As an experiment, unabridged transcripts of talks were made available for two of the panels at the Oct/Nov 2016 UCSB conference (sample). These transcripts were timestamped in order to point to moments of potential interest in the videos. Because they were derived from the closed captioning created for the talks, the transcripts were faithful to the actual talk given, rather than notes that may have been used by the speaker. Since many speakers, especially those that use PowerPoints and similar presentations, are no longer reading verbatim from prepared talks, this approach is arguably preferable.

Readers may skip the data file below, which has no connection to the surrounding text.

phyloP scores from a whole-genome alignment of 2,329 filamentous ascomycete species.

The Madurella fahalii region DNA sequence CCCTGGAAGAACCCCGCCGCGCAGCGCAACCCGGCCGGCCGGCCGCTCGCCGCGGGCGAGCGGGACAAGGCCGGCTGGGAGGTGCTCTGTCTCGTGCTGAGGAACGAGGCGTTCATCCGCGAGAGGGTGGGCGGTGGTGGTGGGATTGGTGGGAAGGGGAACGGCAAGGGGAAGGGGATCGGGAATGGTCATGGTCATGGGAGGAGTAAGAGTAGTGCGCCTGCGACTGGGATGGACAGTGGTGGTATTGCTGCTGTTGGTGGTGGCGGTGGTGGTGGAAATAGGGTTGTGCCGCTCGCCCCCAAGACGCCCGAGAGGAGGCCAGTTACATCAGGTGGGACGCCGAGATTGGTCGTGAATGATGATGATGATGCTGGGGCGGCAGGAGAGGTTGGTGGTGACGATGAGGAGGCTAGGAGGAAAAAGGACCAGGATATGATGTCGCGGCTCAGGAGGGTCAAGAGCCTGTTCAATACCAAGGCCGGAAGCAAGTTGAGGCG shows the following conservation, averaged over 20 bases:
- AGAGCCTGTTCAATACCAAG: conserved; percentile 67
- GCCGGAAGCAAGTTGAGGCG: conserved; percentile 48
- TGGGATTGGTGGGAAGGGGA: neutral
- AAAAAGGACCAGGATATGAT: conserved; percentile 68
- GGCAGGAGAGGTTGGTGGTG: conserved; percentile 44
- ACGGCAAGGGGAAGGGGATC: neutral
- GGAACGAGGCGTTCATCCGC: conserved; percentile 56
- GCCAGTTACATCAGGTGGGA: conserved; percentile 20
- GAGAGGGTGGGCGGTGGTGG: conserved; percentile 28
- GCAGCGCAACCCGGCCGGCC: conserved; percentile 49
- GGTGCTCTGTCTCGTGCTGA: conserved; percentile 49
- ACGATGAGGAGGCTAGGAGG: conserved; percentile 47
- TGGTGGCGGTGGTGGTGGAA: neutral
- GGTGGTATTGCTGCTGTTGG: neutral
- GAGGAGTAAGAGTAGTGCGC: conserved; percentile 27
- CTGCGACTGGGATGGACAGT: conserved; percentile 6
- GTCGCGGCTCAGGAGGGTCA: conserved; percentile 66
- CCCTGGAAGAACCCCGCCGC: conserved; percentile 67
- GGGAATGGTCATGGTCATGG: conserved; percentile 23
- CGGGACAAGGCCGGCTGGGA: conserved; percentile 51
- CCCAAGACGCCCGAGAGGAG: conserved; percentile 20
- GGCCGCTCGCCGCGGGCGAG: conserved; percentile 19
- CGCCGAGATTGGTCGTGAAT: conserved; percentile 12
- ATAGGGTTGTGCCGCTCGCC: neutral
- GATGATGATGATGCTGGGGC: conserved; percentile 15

Transcripts have obvious and significant advantages, as they can be quickly scanned to provide an overview of the talk. Moreover, as video files are huge by comparison – they can be more than ten thousand times larger than a talk transcript – reading rather than watching may be a welcome option if a fast Internet connection is not available. This could provide crucial access in parts of the developing world and elsewhere. Note that, as the embedded video is not accessed until the “play” button is selected, just reading the transcript obviously uses far less energy than viewing the talk video and consequently is responsible for fewer greenhouse gas (GHG) emissions.